The most common skin tumor in horses is the sarcoid, and although the tumor does not spread to other organs, it can invade surrounding tissues. There are six different types of sarcoids. Regardless of the type, all are reported to be related to the bovine papillomavirus as DNA of this virus has been found in 100% of sarcoids. This is the same virus that causes warts to develop on cattle, although all horses exposed to the virus do not develop sarcoids.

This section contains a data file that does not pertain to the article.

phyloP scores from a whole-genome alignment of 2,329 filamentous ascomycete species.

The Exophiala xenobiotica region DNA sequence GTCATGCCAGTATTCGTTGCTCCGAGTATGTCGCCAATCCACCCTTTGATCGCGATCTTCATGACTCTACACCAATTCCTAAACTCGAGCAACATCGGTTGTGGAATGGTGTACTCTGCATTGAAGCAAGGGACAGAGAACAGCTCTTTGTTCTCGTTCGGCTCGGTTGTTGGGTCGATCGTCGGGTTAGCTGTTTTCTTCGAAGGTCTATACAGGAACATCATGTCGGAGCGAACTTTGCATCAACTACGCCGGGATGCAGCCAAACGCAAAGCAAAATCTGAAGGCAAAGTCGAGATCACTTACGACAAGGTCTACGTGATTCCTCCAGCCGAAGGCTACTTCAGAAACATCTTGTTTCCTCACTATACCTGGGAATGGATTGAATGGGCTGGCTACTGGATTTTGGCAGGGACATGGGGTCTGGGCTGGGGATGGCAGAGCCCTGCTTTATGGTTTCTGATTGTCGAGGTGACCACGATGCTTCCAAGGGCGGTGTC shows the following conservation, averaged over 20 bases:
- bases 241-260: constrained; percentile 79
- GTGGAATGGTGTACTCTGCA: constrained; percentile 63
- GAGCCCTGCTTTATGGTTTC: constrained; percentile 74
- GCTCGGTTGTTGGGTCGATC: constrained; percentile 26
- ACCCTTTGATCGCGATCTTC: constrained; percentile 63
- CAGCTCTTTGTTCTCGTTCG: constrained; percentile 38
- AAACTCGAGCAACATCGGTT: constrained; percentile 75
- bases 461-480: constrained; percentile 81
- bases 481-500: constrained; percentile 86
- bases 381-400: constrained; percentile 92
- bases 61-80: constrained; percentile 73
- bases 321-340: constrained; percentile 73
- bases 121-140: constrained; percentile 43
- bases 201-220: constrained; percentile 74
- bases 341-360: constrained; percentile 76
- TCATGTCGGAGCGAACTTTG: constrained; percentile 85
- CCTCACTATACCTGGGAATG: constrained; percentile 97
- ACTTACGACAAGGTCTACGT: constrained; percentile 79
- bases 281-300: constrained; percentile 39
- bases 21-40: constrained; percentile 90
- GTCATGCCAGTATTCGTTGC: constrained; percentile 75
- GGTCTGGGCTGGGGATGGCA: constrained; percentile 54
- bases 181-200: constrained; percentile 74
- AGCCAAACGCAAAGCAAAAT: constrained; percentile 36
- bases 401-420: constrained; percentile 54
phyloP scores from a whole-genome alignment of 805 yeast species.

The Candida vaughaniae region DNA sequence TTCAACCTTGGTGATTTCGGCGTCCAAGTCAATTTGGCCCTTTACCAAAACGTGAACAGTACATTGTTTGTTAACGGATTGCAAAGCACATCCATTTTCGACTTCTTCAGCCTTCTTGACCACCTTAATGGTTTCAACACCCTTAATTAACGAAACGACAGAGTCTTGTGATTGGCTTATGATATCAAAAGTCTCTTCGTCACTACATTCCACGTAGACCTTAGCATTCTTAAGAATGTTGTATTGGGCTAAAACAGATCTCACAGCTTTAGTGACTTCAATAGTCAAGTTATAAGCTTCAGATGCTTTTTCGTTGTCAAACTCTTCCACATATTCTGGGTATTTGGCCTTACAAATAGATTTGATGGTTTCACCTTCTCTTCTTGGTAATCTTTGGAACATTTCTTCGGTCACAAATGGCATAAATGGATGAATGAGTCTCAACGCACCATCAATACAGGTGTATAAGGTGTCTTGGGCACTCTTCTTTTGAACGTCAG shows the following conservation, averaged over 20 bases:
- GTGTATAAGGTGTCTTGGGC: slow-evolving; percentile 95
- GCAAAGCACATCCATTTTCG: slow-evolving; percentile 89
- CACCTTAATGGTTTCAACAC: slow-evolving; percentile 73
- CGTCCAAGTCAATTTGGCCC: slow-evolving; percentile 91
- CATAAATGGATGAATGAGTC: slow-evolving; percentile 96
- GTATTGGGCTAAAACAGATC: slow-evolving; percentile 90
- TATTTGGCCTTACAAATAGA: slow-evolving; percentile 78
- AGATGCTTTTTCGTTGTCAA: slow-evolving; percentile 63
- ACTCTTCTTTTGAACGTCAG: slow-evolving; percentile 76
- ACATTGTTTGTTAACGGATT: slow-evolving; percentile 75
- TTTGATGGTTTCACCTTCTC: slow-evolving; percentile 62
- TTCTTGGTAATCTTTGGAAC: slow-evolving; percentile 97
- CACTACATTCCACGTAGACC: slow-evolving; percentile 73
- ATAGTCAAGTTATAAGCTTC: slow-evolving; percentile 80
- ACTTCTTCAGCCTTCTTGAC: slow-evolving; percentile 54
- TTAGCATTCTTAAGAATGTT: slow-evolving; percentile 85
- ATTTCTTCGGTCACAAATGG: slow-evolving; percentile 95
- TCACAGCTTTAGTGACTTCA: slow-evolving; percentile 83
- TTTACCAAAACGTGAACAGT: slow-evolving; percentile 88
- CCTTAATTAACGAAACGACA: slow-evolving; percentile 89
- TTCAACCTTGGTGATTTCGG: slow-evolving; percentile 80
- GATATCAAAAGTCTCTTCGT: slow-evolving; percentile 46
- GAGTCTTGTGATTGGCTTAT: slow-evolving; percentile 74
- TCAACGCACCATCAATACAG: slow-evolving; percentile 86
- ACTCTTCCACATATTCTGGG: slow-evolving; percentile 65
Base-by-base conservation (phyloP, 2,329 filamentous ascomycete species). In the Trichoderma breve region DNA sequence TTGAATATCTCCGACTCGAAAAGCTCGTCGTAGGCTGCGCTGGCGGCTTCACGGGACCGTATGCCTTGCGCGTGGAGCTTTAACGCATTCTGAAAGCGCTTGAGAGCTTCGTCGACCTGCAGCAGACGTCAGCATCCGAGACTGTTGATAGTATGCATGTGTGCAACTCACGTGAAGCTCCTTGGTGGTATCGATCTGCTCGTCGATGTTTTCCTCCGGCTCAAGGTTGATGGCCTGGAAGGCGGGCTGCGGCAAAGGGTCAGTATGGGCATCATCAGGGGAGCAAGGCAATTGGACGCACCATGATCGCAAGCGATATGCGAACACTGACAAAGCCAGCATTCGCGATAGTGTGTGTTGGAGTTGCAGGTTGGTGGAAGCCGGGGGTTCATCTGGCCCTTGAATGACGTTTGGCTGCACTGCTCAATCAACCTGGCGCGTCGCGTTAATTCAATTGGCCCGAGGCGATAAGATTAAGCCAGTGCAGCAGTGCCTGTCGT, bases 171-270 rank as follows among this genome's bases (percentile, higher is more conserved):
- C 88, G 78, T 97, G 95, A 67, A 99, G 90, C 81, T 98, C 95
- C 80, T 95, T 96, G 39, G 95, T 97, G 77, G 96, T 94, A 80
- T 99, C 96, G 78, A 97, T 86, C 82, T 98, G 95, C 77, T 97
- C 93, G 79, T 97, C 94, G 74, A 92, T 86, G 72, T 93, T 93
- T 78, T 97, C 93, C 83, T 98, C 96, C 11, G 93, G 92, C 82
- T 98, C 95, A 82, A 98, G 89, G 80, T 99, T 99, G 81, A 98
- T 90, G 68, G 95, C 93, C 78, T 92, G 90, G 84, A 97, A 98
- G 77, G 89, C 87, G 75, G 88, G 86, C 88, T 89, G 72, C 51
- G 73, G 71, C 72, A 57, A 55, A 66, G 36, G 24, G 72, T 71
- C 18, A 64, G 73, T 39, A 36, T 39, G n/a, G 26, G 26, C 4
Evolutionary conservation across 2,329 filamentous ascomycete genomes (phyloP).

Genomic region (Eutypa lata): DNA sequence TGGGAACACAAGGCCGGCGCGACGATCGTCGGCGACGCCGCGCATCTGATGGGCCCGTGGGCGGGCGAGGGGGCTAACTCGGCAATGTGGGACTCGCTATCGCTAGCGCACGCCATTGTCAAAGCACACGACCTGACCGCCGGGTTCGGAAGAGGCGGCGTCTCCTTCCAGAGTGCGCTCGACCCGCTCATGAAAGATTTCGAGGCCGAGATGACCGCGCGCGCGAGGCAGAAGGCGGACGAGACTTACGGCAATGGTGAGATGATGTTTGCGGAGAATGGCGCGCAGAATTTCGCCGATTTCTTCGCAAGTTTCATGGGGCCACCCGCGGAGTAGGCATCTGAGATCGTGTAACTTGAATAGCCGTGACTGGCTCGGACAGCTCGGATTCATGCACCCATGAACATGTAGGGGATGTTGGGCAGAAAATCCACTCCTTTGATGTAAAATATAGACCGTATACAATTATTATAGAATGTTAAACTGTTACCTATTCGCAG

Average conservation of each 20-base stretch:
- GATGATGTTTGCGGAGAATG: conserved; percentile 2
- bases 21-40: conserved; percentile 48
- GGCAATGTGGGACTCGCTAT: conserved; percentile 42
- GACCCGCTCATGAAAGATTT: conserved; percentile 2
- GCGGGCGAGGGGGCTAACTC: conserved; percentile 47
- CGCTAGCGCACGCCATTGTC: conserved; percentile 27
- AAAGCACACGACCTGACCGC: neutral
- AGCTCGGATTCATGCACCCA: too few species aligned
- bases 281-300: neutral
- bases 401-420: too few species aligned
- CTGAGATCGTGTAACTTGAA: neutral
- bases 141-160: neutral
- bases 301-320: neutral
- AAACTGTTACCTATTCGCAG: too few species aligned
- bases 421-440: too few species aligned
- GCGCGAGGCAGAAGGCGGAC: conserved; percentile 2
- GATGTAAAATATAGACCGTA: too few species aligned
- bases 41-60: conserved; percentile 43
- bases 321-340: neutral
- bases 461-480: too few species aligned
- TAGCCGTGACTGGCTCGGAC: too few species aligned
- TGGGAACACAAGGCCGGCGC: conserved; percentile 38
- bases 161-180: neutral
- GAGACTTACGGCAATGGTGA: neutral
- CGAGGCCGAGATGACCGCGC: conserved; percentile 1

To diagnose a sarcoid, a biopsy is required although in many cases, the diagnosis can be made by the appearance of the mass. Many different treatments for sarcoids are available depending on the location and size of the tumor, as well as the veterinarian's experience. Surgical excision can be used but it is important to remove a large area around the tumor to prevent recurrence. In many cases, this is not possible and the tumor that recurs can be larger than the initial tumor so surgical removal should be reserved for only certain cases. Cryotherapy or freezing of the tumor has been successful for sarcoids and seems to be effective, especially if the tumor's size is reduced by surgery before the freezing procedure. Several types of chemotherapy are used locally to treat sarcoids. Cisplatin can be injected into the tumor or can be formed into beads and the beads implanted into the tumor, as has fluorouracil (5-FU) when injected into tumors. Treatments such as BCG have been injected into the tumors to stimulate immunity and have been effective in some cases. There are also multiple topical medications that have been used to treat sarcoids successfully.